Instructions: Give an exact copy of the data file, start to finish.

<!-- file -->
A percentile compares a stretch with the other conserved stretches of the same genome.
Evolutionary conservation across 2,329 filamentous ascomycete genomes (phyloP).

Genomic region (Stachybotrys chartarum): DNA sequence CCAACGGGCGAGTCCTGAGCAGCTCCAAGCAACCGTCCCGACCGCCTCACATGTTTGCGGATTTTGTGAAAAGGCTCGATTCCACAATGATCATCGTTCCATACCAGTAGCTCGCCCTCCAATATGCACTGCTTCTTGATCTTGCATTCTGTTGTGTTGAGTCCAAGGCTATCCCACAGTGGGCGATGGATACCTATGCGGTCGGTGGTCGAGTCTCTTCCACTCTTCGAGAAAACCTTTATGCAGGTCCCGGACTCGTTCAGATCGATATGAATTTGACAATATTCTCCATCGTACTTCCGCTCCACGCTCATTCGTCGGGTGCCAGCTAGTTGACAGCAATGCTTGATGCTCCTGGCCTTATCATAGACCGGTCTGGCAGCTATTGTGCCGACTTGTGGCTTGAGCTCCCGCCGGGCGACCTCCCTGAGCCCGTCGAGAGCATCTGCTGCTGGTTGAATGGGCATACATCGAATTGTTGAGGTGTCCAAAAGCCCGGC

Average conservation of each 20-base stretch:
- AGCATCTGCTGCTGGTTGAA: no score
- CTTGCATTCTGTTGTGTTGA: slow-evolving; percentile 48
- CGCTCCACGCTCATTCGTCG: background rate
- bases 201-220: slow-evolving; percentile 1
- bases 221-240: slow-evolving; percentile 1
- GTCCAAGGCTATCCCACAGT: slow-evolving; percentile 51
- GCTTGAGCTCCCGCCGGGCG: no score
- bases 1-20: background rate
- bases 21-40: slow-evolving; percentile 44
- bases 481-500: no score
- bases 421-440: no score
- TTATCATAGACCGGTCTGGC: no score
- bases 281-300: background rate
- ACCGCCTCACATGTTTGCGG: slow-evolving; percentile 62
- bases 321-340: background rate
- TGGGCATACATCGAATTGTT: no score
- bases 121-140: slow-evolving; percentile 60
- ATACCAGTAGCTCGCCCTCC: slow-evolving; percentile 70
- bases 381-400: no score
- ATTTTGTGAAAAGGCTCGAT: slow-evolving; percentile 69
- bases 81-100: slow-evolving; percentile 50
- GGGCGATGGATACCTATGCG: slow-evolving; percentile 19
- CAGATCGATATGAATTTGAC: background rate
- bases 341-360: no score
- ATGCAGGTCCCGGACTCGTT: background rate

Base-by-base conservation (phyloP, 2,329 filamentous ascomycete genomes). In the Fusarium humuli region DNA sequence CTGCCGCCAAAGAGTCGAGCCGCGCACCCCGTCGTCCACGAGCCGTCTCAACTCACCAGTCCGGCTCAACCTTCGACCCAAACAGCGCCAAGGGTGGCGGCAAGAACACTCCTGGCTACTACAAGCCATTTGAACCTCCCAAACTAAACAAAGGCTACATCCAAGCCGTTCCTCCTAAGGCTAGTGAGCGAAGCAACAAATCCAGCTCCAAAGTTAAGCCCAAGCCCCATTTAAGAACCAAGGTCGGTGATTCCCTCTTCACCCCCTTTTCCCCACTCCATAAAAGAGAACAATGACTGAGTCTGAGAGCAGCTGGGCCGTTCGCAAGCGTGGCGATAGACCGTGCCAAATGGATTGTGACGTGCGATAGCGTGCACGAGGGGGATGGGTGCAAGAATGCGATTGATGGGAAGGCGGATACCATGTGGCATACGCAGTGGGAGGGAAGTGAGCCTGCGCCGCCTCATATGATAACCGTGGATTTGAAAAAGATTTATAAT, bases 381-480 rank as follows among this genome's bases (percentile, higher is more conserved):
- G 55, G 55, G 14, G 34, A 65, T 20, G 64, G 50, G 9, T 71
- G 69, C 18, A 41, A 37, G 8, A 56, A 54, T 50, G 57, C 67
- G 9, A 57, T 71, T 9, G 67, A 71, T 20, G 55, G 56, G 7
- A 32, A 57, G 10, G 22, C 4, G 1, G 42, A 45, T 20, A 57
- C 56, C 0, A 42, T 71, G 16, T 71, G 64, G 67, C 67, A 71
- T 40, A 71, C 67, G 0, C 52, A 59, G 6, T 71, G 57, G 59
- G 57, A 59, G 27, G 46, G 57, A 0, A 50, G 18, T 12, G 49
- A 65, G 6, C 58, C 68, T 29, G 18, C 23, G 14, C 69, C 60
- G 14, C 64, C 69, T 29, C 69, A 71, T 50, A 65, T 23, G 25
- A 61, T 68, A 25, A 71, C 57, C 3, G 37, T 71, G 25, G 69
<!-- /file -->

A percentile compares a stretch with the other conserved stretches of the same genome.
Evolutionary conservation across 2,329 filamentous ascomycete genomes (phyloP).

Genomic region (Stachybotrys chartarum): DNA sequence CCAACGGGCGAGTCCTGAGCAGCTCCAAGCAACCGTCCCGACCGCCTCACATGTTTGCGGATTTTGTGAAAAGGCTCGATTCCACAATGATCATCGTTCCATACCAGTAGCTCGCCCTCCAATATGCACTGCTTCTTGATCTTGCATTCTGTTGTGTTGAGTCCAAGGCTATCCCACAGTGGGCGATGGATACCTATGCGGTCGGTGGTCGAGTCTCTTCCACTCTTCGAGAAAACCTTTATGCAGGTCCCGGACTCGTTCAGATCGATATGAATTTGACAATATTCTCCATCGTACTTCCGCTCCACGCTCATTCGTCGGGTGCCAGCTAGTTGACAGCAATGCTTGATGCTCCTGGCCTTATCATAGACCGGTCTGGCAGCTATTGTGCCGACTTGTGGCTTGAGCTCCCGCCGGGCGACCTCCCTGAGCCCGTCGAGAGCATCTGCTGCTGGTTGAATGGGCATACATCGAATTGTTGAGGTGTCCAAAAGCCCGGC

Average conservation of each 20-base stretch:
- AGCATCTGCTGCTGGTTGAA: no score
- CTTGCATTCTGTTGTGTTGA: slow-evolving; percentile 48
- CGCTCCACGCTCATTCGTCG: background rate
- bases 201-220: slow-evolving; percentile 1
- bases 221-240: slow-evolving; percentile 1
- GTCCAAGGCTATCCCACAGT: slow-evolving; percentile 51
- GCTTGAGCTCCCGCCGGGCG: no score
- bases 1-20: background rate
- bases 21-40: slow-evolving; percentile 44
- bases 481-500: no score
- bases 421-440: no score
- TTATCATAGACCGGTCTGGC: no score
- bases 281-300: background rate
- ACCGCCTCACATGTTTGCGG: slow-evolving; percentile 62
- bases 321-340: background rate
- TGGGCATACATCGAATTGTT: no score
- bases 121-140: slow-evolving; percentile 60
- ATACCAGTAGCTCGCCCTCC: slow-evolving; percentile 70
- bases 381-400: no score
- ATTTTGTGAAAAGGCTCGAT: slow-evolving; percentile 69
- bases 81-100: slow-evolving; percentile 50
- GGGCGATGGATACCTATGCG: slow-evolving; percentile 19
- CAGATCGATATGAATTTGAC: background rate
- bases 341-360: no score
- ATGCAGGTCCCGGACTCGTT: background rate

Base-by-base conservation (phyloP, 2,329 filamentous ascomycete genomes). In the Fusarium humuli region DNA sequence CTGCCGCCAAAGAGTCGAGCCGCGCACCCCGTCGTCCACGAGCCGTCTCAACTCACCAGTCCGGCTCAACCTTCGACCCAAACAGCGCCAAGGGTGGCGGCAAGAACACTCCTGGCTACTACAAGCCATTTGAACCTCCCAAACTAAACAAAGGCTACATCCAAGCCGTTCCTCCTAAGGCTAGTGAGCGAAGCAACAAATCCAGCTCCAAAGTTAAGCCCAAGCCCCATTTAAGAACCAAGGTCGGTGATTCCCTCTTCACCCCCTTTTCCCCACTCCATAAAAGAGAACAATGACTGAGTCTGAGAGCAGCTGGGCCGTTCGCAAGCGTGGCGATAGACCGTGCCAAATGGATTGTGACGTGCGATAGCGTGCACGAGGGGGATGGGTGCAAGAATGCGATTGATGGGAAGGCGGATACCATGTGGCATACGCAGTGGGAGGGAAGTGAGCCTGCGCCGCCTCATATGATAACCGTGGATTTGAAAAAGATTTATAAT, bases 381-480 rank as follows among this genome's bases (percentile, higher is more conserved):
- G 55, G 55, G 14, G 34, A 65, T 20, G 64, G 50, G 9, T 71
- G 69, C 18, A 41, A 37, G 8, A 56, A 54, T 50, G 57, C 67
- G 9, A 57, T 71, T 9, G 67, A 71, T 20, G 55, G 56, G 7
- A 32, A 57, G 10, G 22, C 4, G 1, G 42, A 45, T 20, A 57
- C 56, C 0, A 42, T 71, G 16, T 71, G 64, G 67, C 67, A 71
- T 40, A 71, C 67, G 0, C 52, A 59, G 6, T 71, G 57, G 59
- G 57, A 59, G 27, G 46, G 57, A 0, A 50, G 18, T 12, G 49
- A 65, G 6, C 58, C 68, T 29, G 18, C 23, G 14, C 69, C 60
- G 14, C 64, C 69, T 29, C 69, A 71, T 50, A 65, T 23, G 25
- A 61, T 68, A 25, A 71, C 57, C 3, G 37, T 71, G 25, G 69